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SCENE IV.

Young Meadows.

This girl is a riddle—That she loves me, I think there is no room to doubt; she takes a thousand opportunities to let me see it: and yet, when I speak to her, she will hardly give me an answer; and, if I attempt the smallest familiarity, is gone in an instant—I feel my passion for her, grow every day more and more violent—Well, would I marry her?—would I make a mistress of her if I could ?—Two things, called prudence and honour, forbid either. What am I pursuing, then? A shadow. Sure my evil genius laid this snare in my way. However, there is one comfort, it is in my power to fly from it; if so, why do I hesitate 1 I am distracted, unable to determine any thing.

AIR.

Still in bopes to get the better

Of my stubbornflame I try;
Swear this moment to forget her,

And the next my oath dmy.
Now, prepar'd with scorn to treat her,

Ev'ry charm in thought I brave,
Boast my freedom, fly to meet her,

And confess myself a slate.

SCENE V.

A hall in Justice Woodcock's house. Enter HawThorn, with a fowling-piece in his hands, and a net with birds at his girdle: and, afterwards, Justice Woodcock.

AIR.

There was a jolly miller once,

Livd on the river Dee;
He worh'd and sung, from morn till night;

No larh more blythe than he.
And this the burthen of his song,

For ever us'd to be,

/ care for nobody, not I,

If no one cares for me. 240

House, here, house! what all gadding, all abroad! house, I say, hilli-ho, ho!

J. Wood. Here's a noise, here's a racket I William, Robert, Hodge! why does not somebody answer? Odds my life, I believe the fellows have lost their hearing! [Enteringl Oh, master Hawthorn! I guessed it was some such mad cap—Are you there?

Haw. Am I here ? Yes: and, if you had been where I was three hours ago, you would find the good effects of it by this time: but you have got the lazy unwholesome London fashion, of lying a bed in a morning, and there's gout for you—Why, sir, I have not been in bed five minutes after sun-rise these thirty years, am generally up before it; and I never took a dose of physic but once in my life, and that was in compliment to a cousin of mine, an apothecary, that had just set up business.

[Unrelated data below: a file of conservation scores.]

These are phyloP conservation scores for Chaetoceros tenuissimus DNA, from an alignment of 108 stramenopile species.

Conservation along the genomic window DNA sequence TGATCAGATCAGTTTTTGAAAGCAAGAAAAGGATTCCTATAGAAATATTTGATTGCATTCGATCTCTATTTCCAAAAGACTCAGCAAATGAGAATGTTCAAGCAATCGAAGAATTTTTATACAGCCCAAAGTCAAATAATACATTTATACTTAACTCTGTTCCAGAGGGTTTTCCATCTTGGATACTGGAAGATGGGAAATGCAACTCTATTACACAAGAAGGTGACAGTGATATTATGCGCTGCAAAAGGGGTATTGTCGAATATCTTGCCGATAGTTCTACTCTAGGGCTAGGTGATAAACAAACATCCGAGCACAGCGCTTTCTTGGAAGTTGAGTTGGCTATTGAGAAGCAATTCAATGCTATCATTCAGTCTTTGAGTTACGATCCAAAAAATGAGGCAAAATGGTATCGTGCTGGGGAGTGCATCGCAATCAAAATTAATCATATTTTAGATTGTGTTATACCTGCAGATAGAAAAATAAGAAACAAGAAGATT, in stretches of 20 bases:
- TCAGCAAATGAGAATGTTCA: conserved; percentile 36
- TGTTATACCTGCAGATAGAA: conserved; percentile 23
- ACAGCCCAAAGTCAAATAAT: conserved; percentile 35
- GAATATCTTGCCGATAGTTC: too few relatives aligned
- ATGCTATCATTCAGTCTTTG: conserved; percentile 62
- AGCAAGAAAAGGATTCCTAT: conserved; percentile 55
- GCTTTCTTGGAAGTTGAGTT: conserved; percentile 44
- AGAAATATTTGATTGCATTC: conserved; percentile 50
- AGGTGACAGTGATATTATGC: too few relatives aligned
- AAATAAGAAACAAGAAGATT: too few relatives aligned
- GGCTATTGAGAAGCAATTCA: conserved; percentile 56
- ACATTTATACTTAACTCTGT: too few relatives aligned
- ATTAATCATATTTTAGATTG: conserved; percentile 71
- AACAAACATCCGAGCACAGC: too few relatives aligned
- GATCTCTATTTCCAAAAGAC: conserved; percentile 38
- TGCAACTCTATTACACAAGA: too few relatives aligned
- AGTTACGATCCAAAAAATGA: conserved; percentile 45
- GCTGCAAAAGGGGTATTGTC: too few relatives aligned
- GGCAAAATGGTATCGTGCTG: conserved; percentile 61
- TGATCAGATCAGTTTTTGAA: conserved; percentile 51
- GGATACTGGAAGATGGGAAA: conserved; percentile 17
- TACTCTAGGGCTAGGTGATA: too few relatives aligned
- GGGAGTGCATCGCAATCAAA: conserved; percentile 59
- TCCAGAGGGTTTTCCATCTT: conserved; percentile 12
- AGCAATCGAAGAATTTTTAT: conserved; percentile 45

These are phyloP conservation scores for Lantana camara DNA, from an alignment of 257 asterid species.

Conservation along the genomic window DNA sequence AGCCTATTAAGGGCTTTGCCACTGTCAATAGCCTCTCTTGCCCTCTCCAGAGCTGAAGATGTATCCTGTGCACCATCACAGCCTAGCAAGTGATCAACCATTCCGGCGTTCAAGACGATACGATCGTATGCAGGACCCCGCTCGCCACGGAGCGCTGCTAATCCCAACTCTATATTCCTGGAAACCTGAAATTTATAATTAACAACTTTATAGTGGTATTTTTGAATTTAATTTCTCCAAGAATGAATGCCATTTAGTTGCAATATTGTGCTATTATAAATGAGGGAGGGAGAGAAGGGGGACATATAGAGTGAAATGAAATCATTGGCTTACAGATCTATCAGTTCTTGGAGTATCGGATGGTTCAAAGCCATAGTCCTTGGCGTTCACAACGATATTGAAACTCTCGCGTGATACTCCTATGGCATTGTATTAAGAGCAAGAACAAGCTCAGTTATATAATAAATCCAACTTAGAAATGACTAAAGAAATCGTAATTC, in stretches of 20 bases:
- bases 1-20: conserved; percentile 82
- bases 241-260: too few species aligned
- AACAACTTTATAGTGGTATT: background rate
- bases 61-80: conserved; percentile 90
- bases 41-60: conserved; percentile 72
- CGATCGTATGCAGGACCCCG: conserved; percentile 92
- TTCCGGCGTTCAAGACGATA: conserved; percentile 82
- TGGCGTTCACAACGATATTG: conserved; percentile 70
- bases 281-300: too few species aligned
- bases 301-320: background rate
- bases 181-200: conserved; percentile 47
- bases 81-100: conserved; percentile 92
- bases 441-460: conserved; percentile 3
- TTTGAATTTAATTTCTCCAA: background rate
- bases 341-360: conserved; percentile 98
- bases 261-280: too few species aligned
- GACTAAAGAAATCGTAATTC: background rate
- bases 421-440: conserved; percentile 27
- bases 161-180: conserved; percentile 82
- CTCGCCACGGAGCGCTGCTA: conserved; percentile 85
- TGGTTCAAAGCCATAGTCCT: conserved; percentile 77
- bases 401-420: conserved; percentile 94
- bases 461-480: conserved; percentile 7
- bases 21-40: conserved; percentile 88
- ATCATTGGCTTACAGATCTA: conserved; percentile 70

J. Wood. Well but, master Hawthorn, let me tell you, you know nothing of the matter; for, I say, sleep is necessary for a man; ay, and I'll maintain it. 261

Haw. What, when I maintain the contrary?

Look you, neighbour Woodcock, you are a rich man, a man of worship, a justice of peace, and all that;. but learn to know the respect that is due to the sound from the infirm; and allow me that superiority a good constitution gives me over you—Health is the greatest of all possessions; and 'tis a maxim with me, that an hale cobler is a better man than a sick king.

J. Wood. Well, well, you are a sportsman. 270

Haw. And so would you too, if you would take my advice. A sportsman! why there is nothing like it:

1 would not exchange the satisfaction I feel, while I am beating the lawns and thickets about my little farm, for all the entertainments and pageantry in Christendom.

. AIR.

Let gay ones and great
Mahe the most of their fate
From pleasure to pleasure they run:

Well, who cares a jot, 280

/ envy them not,
White I have my dog and my gun.

For exercise, air,

To the fields I repair,
With spirits unclouded and light:

The blisses Ifind,

No stings leave behind,
But health and diversion unite.

SCENE VI.

Justice Woodcock, Hawthorn, Hodge.

Hodge. Did your worship call, sir? 289

J. Wood. Call, sir; where have you and the rest of these rascals been? but I suppose, I need not ask— You must know there is a statute, a fair for hiring servants, held upon my green to-day; we have it usually at this season of the year, and it never fails to put all the folks herc-about out of their senses.

Hodge, Lord, your honour, look out, and see what a nice show they make yonder; they had got pipers, and fidlers, and were dancing as I came along, for dear life—I never saw such a mortal throng in our village in all my born days again. 300

Haw. Why, I like this now, this is as it should be.

J. Wood. No, no, 'tis a very foolish piece of business; good for nothing but to promote idleness and the getting of bastards: but I shall take measures for preventing it another year, and I doubt whether I am not sufficiently authorised already; for by an adt passed Anno undecimo Caroli primi, which impowers a justice of peace, who is lord of the manor'

Haw. Come, come, never mind the act; let me tell you, this is a very proper, a very useful meeting I want a servant or two myself, I must go see what your market affords ;—and you shall go, and the girls, my little Lucy and the other young rogue, and we'll make a day on't as well as the rest.

/. Wood. I wish, master Hawthorn, I could teach you to be a little more sedate: why won't you take pattern by me, and consider your dignity ?—Odds heart, I don't wonder you are not a rich man; you laugh too much ever to be rich. 319

Haw. Right, neighbour Woodcock! health, goodhumour, and competence, is my motto: and, if my executors have a mind, they are welcome to make it my epitaph.

AIR.

The honest heart, whose thoughts are clear

From fraud, disguise, and guile,
Need neither fortune's frowning fear,

Nor court the harlot's smile.

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